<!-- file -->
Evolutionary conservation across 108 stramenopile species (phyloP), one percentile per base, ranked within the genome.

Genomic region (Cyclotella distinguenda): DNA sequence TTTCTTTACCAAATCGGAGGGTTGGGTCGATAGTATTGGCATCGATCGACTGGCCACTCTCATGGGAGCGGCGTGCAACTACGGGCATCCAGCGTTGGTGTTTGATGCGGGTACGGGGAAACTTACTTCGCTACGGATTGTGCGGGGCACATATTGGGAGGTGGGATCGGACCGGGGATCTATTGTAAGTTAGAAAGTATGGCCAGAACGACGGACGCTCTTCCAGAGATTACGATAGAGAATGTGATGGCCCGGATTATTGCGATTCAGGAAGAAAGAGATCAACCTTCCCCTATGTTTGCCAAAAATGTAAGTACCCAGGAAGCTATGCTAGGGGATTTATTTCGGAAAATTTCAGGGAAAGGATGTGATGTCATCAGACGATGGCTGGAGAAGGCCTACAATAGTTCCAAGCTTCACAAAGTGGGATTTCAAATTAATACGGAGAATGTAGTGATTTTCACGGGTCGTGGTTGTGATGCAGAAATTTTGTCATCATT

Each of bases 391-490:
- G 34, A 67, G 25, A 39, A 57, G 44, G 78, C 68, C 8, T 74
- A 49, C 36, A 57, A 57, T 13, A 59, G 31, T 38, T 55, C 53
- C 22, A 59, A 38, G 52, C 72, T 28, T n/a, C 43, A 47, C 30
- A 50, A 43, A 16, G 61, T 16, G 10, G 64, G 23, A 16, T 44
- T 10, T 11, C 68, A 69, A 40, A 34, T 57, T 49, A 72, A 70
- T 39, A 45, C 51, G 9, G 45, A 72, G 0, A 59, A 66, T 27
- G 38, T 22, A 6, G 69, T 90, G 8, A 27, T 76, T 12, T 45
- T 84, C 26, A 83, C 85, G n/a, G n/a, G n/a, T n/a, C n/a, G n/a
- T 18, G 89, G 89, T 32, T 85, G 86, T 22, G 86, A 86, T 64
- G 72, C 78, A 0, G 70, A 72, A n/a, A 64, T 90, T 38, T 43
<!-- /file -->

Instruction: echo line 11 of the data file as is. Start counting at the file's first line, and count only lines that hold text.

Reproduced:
- T 84, C 26, A 83, C 85, G n/a, G n/a, G n/a, T n/a, C n/a, G n/a